Taxing the Digital and Physical Goods and Services

Huntley states that the proposal will help tax that mixed bag of digital and physical goods and services that have become staples in day-to-day life in the United States.

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“More specifically, the proposal addresses the uneven mix of taxation of digital goods and services under current law to, instead, apply the sales tax more simply and equitably across the different forms of platform delivery, purchase, and use such as by entertainment streaming and subscription services,” Huntley said.


Who Voted on the Bill?

The Taxation Committee voted in favor of the bill, with one person on the committee voting against the bill.

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The committee’s lead Republican, Rep. Micky Carmicheal, R-Greenbush and Rep. Tomas Lavigne, R-Berwick, voted in favor. Rep. Tracy Quint, R-Hodgdon, opposed the bill, while Libby and two other Republicans, Rep. Laurel Libby, of Auburn, and Rep. Shelley Rudnicki, of Fairfield, were absent.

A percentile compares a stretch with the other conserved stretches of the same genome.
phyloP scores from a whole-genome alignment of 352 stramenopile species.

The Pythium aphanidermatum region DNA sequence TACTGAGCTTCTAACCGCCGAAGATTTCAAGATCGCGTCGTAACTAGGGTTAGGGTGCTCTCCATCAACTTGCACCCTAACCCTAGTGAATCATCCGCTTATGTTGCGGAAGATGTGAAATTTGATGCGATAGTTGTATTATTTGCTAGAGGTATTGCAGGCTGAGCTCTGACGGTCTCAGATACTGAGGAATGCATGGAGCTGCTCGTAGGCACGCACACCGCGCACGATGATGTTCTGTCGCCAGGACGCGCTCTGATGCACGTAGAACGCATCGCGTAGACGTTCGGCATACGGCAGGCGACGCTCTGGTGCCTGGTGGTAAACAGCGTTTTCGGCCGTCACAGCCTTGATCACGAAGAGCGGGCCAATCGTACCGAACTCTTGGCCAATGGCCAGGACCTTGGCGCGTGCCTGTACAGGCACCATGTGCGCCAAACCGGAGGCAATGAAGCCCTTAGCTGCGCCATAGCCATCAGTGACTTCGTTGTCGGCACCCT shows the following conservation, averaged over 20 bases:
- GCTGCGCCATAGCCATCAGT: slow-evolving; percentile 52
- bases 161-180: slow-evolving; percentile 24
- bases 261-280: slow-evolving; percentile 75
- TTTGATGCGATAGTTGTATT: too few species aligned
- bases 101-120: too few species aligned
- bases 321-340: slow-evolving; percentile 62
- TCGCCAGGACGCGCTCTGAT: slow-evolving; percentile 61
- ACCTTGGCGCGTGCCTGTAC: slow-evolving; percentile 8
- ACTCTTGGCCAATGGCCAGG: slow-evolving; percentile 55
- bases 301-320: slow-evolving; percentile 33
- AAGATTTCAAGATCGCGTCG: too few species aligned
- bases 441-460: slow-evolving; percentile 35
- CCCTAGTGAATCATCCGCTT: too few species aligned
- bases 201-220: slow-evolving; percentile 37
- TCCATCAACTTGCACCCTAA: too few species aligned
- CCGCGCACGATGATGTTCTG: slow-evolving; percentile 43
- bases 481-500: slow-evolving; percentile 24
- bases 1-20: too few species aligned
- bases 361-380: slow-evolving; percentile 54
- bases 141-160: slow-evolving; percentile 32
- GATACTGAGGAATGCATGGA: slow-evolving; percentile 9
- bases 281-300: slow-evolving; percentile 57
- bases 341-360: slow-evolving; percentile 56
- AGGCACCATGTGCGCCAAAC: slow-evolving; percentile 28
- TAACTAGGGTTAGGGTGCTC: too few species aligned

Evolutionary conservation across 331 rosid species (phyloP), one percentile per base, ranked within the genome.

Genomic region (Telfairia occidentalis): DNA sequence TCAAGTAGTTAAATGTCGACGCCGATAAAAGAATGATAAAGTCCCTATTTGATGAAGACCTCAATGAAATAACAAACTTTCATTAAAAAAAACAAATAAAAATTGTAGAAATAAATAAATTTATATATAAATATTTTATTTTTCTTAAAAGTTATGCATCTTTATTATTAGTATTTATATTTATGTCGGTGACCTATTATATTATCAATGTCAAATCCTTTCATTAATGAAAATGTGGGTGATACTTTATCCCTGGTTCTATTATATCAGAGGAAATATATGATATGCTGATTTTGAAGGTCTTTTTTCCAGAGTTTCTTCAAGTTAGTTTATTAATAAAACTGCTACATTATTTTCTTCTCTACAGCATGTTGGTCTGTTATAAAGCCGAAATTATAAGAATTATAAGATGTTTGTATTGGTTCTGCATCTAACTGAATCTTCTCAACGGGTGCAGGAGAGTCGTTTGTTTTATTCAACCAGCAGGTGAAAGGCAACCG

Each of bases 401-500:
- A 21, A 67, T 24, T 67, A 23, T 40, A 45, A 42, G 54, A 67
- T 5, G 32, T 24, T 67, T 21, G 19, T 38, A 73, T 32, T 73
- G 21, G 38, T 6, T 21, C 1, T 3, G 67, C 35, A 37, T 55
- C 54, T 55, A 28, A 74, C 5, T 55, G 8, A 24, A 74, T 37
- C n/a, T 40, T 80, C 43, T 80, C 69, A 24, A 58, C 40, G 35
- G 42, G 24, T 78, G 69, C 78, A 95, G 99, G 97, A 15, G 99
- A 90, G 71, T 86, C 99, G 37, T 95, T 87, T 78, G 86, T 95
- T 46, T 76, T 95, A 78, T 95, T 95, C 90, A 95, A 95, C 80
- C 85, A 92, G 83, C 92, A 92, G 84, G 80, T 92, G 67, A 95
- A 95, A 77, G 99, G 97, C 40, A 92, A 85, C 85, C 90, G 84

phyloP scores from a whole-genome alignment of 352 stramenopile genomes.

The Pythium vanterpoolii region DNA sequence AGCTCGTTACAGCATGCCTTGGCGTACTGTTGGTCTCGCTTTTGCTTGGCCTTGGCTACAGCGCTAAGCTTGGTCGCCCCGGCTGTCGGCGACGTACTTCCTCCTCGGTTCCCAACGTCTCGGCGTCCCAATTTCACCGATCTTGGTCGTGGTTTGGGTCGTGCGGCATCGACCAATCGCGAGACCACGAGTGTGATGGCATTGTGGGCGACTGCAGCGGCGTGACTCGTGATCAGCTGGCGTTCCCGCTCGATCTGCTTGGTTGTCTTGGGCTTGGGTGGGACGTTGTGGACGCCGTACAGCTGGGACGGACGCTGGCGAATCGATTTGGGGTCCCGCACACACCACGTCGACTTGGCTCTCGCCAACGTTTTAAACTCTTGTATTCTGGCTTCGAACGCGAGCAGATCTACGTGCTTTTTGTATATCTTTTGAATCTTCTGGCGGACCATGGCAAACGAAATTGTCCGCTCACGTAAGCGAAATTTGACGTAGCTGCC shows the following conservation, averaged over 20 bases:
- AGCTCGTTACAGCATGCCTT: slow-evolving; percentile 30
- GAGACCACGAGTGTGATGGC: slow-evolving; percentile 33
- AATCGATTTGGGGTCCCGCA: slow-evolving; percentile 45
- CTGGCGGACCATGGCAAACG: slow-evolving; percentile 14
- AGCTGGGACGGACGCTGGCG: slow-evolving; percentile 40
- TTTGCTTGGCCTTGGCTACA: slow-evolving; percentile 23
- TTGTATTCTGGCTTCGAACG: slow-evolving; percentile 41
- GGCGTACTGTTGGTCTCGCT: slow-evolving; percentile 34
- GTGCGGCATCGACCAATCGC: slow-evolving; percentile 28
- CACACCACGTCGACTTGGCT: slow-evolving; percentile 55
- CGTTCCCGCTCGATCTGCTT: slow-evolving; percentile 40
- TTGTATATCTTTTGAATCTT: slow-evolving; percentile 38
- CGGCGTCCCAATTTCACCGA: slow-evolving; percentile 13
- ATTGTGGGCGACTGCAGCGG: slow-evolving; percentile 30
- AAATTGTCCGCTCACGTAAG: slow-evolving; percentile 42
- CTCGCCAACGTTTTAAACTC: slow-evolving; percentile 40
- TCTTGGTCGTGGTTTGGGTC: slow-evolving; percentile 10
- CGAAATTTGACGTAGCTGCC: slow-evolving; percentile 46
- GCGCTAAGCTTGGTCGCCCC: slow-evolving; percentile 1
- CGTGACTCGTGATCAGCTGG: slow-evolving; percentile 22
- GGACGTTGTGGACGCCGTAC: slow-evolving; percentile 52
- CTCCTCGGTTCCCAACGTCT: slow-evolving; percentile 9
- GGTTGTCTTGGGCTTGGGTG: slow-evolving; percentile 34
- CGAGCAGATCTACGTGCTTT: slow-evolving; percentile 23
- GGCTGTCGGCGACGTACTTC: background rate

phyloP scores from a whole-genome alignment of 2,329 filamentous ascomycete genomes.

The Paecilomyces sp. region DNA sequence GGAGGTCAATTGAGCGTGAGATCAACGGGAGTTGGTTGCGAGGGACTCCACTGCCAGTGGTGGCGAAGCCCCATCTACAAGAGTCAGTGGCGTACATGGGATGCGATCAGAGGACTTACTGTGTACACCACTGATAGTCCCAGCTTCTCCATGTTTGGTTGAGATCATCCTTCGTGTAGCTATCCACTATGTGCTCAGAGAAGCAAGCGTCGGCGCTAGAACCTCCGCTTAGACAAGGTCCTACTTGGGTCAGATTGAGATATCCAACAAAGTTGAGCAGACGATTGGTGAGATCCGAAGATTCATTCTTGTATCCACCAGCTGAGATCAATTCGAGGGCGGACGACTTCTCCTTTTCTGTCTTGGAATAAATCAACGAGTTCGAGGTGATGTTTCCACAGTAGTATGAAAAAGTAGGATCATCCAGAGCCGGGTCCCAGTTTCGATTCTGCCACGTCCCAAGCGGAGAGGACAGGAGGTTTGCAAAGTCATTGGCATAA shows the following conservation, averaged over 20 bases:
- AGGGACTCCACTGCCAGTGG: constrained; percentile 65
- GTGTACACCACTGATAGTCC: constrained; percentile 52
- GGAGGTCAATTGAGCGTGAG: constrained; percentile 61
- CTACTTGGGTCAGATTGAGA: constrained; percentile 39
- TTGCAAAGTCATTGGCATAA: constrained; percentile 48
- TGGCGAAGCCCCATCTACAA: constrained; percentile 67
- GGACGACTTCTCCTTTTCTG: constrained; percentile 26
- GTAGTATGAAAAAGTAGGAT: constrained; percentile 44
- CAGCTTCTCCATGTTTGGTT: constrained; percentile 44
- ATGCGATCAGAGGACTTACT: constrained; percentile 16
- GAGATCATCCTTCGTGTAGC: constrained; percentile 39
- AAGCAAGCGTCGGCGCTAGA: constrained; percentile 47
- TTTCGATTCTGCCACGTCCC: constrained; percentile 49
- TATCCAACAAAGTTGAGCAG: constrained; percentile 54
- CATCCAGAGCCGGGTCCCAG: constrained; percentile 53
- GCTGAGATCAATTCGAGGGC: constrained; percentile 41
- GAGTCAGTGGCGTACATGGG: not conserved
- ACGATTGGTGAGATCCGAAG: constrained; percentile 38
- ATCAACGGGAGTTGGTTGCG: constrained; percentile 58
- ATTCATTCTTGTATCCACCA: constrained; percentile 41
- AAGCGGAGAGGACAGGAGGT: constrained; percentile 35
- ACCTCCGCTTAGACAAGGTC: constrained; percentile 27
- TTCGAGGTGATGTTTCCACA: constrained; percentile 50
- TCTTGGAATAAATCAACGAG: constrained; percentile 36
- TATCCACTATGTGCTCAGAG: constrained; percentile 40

One Voter Pushes Back

“Guess who gets hit? My constituents,” Sen. James Libby, R-Standish, said at a news conference Tuesday (via the Portland Press Herald).

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Libby continues: “My constituents are all getting hit with a download fee (tax) on anything they do that is subscription-based.”


The Tax Punishes Netflix, Not You

Taxing the streaming giant could assist the state in funding public utilities that align with their usage patterns.

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Certainly, expect to see a slight increase in your monthly expenses. However, the main impact of the tax will be felt by the company itself.


Maine Isn’t the Only State Taxing Streamers